issues, do you stand with freedom or not? Do you stand with all that we've gained in the 20th century, the benefits after the Second World War? The

rules-based order, the rule of law, the economic systems that we've set up, that, yes, of course, we still have poverty in our countries, but have

brought huge benefit to many. We have to be clear that those are things worth fighting for.

AMANPOUR: On the other issue, and you brought it up, the Middle East. What does progressive realism look like in trying to tackle the festering

problem? You know, the 75- or 56-year-old problem, however you want to count it, of a conflict between Israel and the Palestinians.

Up until now, it's been exclusively based on Israel's security, with, you know, words talked about for the Palestinians rights. But no real serious

movement in that area. You've seen how your people, how the American people, how people all over the world, young people, voters, are making

their voices heard on this. They want a change.

What would a Labour government do in the future to try to bring A solution, a real solution to this terrible war?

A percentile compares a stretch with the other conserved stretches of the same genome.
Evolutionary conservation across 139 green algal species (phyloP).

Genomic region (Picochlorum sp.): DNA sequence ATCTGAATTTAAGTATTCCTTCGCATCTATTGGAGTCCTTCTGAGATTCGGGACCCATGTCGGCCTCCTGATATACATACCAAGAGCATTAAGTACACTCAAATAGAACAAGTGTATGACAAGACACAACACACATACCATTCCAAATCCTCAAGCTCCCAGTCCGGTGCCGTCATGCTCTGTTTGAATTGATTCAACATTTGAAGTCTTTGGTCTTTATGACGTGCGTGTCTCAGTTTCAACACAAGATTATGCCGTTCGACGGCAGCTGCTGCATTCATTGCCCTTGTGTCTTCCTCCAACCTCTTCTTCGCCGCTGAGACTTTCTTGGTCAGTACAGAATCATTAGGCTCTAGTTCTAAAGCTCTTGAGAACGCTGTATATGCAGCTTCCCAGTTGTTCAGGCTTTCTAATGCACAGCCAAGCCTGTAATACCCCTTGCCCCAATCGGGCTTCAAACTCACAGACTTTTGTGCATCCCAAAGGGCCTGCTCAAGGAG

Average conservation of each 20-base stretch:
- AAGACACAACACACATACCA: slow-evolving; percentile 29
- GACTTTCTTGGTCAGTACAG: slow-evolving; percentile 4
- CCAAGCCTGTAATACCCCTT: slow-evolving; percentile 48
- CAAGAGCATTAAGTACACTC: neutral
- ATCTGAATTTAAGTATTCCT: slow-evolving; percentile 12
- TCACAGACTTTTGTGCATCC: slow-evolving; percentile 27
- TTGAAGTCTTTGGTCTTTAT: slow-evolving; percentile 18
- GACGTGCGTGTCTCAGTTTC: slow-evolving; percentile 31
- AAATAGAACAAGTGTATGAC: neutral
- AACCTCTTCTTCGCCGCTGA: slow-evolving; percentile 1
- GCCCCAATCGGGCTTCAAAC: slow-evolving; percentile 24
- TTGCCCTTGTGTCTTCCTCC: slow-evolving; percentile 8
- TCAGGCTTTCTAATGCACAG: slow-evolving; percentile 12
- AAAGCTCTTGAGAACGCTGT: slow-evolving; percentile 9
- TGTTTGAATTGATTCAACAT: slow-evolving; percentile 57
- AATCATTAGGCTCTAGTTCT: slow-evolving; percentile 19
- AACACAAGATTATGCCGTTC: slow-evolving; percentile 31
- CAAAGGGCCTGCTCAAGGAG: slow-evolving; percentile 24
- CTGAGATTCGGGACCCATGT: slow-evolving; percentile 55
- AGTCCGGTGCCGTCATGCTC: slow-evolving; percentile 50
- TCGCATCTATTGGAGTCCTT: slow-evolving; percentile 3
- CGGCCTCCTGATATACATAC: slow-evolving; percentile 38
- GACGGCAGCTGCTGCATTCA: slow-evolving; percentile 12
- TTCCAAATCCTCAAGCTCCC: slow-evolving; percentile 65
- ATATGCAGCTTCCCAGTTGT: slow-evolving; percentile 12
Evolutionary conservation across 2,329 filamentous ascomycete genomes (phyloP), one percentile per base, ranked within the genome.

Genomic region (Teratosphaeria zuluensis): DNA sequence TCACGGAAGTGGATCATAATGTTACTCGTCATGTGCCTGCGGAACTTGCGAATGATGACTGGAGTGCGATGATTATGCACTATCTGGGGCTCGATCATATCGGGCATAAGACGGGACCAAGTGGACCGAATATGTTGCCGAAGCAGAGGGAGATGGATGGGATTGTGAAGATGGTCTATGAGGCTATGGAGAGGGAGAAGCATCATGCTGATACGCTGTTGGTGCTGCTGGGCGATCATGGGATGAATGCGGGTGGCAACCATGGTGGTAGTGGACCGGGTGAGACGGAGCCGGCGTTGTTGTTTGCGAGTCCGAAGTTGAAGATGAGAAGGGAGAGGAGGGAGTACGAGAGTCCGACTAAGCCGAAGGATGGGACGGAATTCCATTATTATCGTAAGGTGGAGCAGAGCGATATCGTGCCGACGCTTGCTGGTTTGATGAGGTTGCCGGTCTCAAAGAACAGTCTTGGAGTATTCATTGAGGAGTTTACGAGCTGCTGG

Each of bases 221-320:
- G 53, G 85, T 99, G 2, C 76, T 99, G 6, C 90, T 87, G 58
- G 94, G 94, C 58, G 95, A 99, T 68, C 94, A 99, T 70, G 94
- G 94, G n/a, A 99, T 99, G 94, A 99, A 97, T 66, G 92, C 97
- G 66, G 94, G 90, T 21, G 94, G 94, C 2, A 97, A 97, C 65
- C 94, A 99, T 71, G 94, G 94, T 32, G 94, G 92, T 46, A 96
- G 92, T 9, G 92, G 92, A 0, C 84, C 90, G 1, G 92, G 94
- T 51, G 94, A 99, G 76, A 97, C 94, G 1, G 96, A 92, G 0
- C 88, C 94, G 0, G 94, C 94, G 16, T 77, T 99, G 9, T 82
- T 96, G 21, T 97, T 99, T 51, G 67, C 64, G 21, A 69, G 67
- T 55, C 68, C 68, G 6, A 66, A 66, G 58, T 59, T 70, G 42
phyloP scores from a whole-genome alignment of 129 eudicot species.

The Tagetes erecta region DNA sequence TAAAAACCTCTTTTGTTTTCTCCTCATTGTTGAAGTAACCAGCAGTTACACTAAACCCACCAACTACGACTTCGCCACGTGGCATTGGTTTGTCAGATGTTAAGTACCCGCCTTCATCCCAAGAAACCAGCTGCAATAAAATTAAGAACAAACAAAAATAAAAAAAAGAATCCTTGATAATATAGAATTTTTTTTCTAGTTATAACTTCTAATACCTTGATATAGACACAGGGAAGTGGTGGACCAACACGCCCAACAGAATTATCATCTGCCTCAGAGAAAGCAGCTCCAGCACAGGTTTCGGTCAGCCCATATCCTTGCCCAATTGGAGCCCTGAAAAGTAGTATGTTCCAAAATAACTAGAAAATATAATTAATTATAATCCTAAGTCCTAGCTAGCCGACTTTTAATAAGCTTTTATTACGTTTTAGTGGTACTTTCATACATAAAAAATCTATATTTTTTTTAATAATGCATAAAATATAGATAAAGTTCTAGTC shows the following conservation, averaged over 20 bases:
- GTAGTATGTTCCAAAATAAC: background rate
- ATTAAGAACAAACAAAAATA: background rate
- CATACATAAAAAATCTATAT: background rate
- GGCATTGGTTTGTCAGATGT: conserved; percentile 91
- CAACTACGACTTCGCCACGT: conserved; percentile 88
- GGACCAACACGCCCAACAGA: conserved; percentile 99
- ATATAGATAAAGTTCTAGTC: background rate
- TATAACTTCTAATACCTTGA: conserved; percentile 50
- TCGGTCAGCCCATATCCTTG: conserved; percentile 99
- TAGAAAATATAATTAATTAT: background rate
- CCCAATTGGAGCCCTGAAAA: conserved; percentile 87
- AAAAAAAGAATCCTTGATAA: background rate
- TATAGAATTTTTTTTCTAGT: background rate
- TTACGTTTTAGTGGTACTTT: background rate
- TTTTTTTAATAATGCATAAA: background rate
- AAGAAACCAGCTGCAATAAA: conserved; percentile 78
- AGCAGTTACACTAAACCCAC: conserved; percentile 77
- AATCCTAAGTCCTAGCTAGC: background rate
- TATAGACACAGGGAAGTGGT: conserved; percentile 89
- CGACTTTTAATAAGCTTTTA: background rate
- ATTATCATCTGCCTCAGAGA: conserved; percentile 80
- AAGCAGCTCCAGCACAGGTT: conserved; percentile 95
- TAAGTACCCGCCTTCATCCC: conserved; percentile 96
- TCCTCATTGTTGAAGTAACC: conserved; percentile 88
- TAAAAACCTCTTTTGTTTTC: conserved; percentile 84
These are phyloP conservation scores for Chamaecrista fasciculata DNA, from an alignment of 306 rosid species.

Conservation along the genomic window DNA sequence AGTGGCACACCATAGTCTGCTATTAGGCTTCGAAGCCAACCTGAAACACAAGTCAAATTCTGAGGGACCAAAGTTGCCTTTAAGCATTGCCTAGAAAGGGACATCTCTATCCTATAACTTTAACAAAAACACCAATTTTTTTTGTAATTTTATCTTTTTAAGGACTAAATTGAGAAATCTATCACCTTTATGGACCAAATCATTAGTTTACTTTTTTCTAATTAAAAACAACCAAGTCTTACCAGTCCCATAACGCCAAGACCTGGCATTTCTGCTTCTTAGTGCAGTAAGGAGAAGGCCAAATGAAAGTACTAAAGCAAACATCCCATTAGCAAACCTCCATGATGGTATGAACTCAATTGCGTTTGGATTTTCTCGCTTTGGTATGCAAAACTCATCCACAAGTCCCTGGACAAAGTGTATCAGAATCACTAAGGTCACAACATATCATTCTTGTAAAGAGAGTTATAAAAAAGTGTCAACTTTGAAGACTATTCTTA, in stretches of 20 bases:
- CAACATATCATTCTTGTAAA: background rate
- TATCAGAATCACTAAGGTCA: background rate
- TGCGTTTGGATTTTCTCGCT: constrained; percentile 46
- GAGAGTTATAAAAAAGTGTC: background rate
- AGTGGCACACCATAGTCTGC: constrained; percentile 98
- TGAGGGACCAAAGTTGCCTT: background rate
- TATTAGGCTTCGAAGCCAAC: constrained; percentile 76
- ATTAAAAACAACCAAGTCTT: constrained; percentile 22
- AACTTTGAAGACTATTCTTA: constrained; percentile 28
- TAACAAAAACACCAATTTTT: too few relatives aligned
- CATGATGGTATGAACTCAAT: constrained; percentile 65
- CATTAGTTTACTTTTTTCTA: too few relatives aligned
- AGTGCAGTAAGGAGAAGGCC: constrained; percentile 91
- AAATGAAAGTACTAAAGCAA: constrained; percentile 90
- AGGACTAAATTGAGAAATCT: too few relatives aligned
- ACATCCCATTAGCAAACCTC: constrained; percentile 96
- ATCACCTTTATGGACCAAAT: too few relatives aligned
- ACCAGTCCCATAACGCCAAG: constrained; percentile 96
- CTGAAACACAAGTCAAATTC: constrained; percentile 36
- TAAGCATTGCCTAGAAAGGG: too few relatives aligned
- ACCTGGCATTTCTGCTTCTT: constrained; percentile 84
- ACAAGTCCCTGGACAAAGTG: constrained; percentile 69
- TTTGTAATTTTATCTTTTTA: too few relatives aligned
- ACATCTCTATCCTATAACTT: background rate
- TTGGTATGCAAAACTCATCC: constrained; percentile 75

LAMMY: Well, look, we've got to reboot the contact group that supports both those who want a Palestinian State and, of course, Israel. Bring in

Arab partners, work closely with Arab partners on that. I'm really clear that actually we are prepared to recognize a Palestinian State working with

partner countries.

Israel's got to be secure and feel safe. And we've got to recognize the trauma that I think October the 7th has brought about. So, for that reason,

we do need a ceasefire. We need those hostages to come out. The aid has got to flow in. And we've been absolutely clear, we must support international

humanitarian law, the work of the ICJ, the work of the ICC.


But on that two-state solution, there is no other future. And those who believe in a one-state solution have really got to explain how that's going